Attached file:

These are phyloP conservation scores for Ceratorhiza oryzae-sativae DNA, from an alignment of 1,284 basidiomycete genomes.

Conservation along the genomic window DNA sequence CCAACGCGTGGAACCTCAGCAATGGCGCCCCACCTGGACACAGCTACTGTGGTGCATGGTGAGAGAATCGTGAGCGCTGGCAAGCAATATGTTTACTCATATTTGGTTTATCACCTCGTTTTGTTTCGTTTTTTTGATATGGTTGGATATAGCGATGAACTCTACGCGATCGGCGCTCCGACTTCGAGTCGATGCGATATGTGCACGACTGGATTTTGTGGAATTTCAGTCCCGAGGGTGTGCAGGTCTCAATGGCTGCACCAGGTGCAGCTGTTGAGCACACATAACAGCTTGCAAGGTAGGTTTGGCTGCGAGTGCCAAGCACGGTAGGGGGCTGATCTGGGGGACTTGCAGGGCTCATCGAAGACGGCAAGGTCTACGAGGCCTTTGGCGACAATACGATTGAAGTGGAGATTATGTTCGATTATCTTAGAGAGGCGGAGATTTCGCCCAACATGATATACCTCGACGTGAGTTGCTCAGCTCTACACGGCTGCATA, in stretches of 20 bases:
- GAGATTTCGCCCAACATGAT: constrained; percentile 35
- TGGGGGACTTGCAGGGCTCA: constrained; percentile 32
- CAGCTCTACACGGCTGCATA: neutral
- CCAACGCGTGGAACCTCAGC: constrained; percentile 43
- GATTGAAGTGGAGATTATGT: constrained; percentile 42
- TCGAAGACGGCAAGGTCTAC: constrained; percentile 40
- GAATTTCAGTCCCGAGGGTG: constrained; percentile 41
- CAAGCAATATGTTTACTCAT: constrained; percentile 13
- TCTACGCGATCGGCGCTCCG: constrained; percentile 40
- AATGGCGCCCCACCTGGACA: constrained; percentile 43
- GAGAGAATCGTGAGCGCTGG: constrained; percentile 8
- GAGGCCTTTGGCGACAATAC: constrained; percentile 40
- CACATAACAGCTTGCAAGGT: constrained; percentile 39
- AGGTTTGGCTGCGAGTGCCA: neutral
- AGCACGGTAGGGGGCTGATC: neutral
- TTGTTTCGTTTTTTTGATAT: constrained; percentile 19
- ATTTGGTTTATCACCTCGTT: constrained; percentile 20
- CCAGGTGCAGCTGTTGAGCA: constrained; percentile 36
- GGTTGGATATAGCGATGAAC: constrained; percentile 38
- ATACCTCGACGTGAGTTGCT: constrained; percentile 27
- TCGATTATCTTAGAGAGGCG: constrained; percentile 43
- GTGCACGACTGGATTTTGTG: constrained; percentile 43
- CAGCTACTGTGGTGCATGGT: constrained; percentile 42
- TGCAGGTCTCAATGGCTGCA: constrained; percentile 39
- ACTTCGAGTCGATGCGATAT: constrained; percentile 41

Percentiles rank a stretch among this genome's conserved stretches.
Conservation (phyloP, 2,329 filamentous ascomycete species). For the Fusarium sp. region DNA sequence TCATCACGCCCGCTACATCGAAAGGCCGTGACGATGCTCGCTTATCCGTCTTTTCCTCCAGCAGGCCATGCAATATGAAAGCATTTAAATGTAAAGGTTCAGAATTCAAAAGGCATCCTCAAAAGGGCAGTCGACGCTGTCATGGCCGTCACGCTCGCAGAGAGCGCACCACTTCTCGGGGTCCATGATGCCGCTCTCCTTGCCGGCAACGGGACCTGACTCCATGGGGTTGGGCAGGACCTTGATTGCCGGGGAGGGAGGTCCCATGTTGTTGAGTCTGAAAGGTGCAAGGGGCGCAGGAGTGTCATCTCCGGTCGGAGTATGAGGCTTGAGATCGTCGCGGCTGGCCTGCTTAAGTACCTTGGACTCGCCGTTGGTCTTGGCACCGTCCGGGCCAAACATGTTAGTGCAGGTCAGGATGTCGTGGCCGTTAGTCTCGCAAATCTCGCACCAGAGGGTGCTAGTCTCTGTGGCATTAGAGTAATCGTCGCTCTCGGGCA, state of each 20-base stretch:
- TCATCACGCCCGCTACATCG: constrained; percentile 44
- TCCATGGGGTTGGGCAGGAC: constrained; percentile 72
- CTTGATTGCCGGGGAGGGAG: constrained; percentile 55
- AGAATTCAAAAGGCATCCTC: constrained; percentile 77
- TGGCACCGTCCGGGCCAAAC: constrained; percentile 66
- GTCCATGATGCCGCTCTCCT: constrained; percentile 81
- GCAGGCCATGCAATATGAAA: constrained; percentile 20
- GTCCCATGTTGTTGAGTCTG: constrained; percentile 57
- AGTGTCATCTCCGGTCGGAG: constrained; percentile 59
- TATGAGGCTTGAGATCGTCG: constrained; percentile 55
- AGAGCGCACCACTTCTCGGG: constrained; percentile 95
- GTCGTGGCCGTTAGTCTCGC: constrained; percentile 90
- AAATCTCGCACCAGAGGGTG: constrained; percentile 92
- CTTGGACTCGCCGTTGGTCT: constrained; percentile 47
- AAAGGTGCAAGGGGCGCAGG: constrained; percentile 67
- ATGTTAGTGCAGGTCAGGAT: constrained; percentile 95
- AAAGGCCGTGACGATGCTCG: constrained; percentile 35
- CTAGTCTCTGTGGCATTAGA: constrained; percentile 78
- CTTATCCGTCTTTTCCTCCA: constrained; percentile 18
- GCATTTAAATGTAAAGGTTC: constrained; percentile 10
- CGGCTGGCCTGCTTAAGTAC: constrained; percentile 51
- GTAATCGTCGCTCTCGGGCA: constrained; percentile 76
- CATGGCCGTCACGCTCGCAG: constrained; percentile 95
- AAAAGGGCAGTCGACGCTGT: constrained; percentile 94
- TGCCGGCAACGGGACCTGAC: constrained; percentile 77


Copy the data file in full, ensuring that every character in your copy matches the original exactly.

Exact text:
These are phyloP conservation scores for Ceratorhiza oryzae-sativae DNA, from an alignment of 1,284 basidiomycete genomes.

Conservation along the genomic window DNA sequence CCAACGCGTGGAACCTCAGCAATGGCGCCCCACCTGGACACAGCTACTGTGGTGCATGGTGAGAGAATCGTGAGCGCTGGCAAGCAATATGTTTACTCATATTTGGTTTATCACCTCGTTTTGTTTCGTTTTTTTGATATGGTTGGATATAGCGATGAACTCTACGCGATCGGCGCTCCGACTTCGAGTCGATGCGATATGTGCACGACTGGATTTTGTGGAATTTCAGTCCCGAGGGTGTGCAGGTCTCAATGGCTGCACCAGGTGCAGCTGTTGAGCACACATAACAGCTTGCAAGGTAGGTTTGGCTGCGAGTGCCAAGCACGGTAGGGGGCTGATCTGGGGGACTTGCAGGGCTCATCGAAGACGGCAAGGTCTACGAGGCCTTTGGCGACAATACGATTGAAGTGGAGATTATGTTCGATTATCTTAGAGAGGCGGAGATTTCGCCCAACATGATATACCTCGACGTGAGTTGCTCAGCTCTACACGGCTGCATA, in stretches of 20 bases:
- GAGATTTCGCCCAACATGAT: constrained; percentile 35
- TGGGGGACTTGCAGGGCTCA: constrained; percentile 32
- CAGCTCTACACGGCTGCATA: neutral
- CCAACGCGTGGAACCTCAGC: constrained; percentile 43
- GATTGAAGTGGAGATTATGT: constrained; percentile 42
- TCGAAGACGGCAAGGTCTAC: constrained; percentile 40
- GAATTTCAGTCCCGAGGGTG: constrained; percentile 41
- CAAGCAATATGTTTACTCAT: constrained; percentile 13
- TCTACGCGATCGGCGCTCCG: constrained; percentile 40
- AATGGCGCCCCACCTGGACA: constrained; percentile 43
- GAGAGAATCGTGAGCGCTGG: constrained; percentile 8
- GAGGCCTTTGGCGACAATAC: constrained; percentile 40
- CACATAACAGCTTGCAAGGT: constrained; percentile 39
- AGGTTTGGCTGCGAGTGCCA: neutral
- AGCACGGTAGGGGGCTGATC: neutral
- TTGTTTCGTTTTTTTGATAT: constrained; percentile 19
- ATTTGGTTTATCACCTCGTT: constrained; percentile 20
- CCAGGTGCAGCTGTTGAGCA: constrained; percentile 36
- GGTTGGATATAGCGATGAAC: constrained; percentile 38
- ATACCTCGACGTGAGTTGCT: constrained; percentile 27
- TCGATTATCTTAGAGAGGCG: constrained; percentile 43
- GTGCACGACTGGATTTTGTG: constrained; percentile 43
- CAGCTACTGTGGTGCATGGT: constrained; percentile 42
- TGCAGGTCTCAATGGCTGCA: constrained; percentile 39
- ACTTCGAGTCGATGCGATAT: constrained; percentile 41

Percentiles rank a stretch among this genome's conserved stretches.
Conservation (phyloP, 2,329 filamentous ascomycete species). For the Fusarium sp. region DNA sequence TCATCACGCCCGCTACATCGAAAGGCCGTGACGATGCTCGCTTATCCGTCTTTTCCTCCAGCAGGCCATGCAATATGAAAGCATTTAAATGTAAAGGTTCAGAATTCAAAAGGCATCCTCAAAAGGGCAGTCGACGCTGTCATGGCCGTCACGCTCGCAGAGAGCGCACCACTTCTCGGGGTCCATGATGCCGCTCTCCTTGCCGGCAACGGGACCTGACTCCATGGGGTTGGGCAGGACCTTGATTGCCGGGGAGGGAGGTCCCATGTTGTTGAGTCTGAAAGGTGCAAGGGGCGCAGGAGTGTCATCTCCGGTCGGAGTATGAGGCTTGAGATCGTCGCGGCTGGCCTGCTTAAGTACCTTGGACTCGCCGTTGGTCTTGGCACCGTCCGGGCCAAACATGTTAGTGCAGGTCAGGATGTCGTGGCCGTTAGTCTCGCAAATCTCGCACCAGAGGGTGCTAGTCTCTGTGGCATTAGAGTAATCGTCGCTCTCGGGCA, state of each 20-base stretch:
- TCATCACGCCCGCTACATCG: constrained; percentile 44
- TCCATGGGGTTGGGCAGGAC: constrained; percentile 72
- CTTGATTGCCGGGGAGGGAG: constrained; percentile 55
- AGAATTCAAAAGGCATCCTC: constrained; percentile 77
- TGGCACCGTCCGGGCCAAAC: constrained; percentile 66
- GTCCATGATGCCGCTCTCCT: constrained; percentile 81
- GCAGGCCATGCAATATGAAA: constrained; percentile 20
- GTCCCATGTTGTTGAGTCTG: constrained; percentile 57
- AGTGTCATCTCCGGTCGGAG: constrained; percentile 59
- TATGAGGCTTGAGATCGTCG: constrained; percentile 55
- AGAGCGCACCACTTCTCGGG: constrained; percentile 95
- GTCGTGGCCGTTAGTCTCGC: constrained; percentile 90
- AAATCTCGCACCAGAGGGTG: constrained; percentile 92
- CTTGGACTCGCCGTTGGTCT: constrained; percentile 47
- AAAGGTGCAAGGGGCGCAGG: constrained; percentile 67
- ATGTTAGTGCAGGTCAGGAT: constrained; percentile 95
- AAAGGCCGTGACGATGCTCG: constrained; percentile 35
- CTAGTCTCTGTGGCATTAGA: constrained; percentile 78
- CTTATCCGTCTTTTCCTCCA: constrained; percentile 18
- GCATTTAAATGTAAAGGTTC: constrained; percentile 10
- CGGCTGGCCTGCTTAAGTAC: constrained; percentile 51
- GTAATCGTCGCTCTCGGGCA: constrained; percentile 76
- CATGGCCGTCACGCTCGCAG: constrained; percentile 95
- AAAAGGGCAGTCGACGCTGT: constrained; percentile 94
- TGCCGGCAACGGGACCTGAC: constrained; percentile 77